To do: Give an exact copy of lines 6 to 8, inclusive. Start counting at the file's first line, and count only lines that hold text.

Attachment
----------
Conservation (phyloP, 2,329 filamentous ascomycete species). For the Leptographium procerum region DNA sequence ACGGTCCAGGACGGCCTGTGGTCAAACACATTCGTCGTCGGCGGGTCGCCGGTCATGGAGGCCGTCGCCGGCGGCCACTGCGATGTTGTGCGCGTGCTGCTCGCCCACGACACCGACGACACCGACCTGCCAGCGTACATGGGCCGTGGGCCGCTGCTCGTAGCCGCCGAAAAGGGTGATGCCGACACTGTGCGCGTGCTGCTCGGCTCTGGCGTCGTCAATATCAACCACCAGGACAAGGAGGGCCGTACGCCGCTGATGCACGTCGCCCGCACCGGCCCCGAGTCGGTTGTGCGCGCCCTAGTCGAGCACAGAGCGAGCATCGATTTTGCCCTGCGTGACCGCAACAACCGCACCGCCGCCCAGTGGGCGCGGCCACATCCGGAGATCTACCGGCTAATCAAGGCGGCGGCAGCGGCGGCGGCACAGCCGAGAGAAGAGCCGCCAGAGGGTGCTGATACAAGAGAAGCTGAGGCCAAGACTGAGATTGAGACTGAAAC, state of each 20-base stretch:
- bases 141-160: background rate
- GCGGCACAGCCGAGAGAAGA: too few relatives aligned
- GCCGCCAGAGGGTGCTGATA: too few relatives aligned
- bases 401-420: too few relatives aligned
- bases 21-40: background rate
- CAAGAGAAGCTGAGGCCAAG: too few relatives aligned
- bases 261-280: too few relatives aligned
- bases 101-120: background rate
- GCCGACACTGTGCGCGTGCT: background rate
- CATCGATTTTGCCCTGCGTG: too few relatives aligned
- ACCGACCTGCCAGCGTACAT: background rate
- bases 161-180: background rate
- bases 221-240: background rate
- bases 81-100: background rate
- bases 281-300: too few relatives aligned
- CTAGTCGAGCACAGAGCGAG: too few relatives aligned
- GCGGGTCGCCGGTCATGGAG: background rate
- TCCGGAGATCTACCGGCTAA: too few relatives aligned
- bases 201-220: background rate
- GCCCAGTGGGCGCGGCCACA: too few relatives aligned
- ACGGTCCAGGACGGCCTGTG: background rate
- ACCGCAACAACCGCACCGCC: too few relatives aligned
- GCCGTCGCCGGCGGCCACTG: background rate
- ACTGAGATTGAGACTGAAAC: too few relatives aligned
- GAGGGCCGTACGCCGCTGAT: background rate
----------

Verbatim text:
- bases 21-40: background rate
- CAAGAGAAGCTGAGGCCAAG: too few relatives aligned
- bases 261-280: too few relatives aligned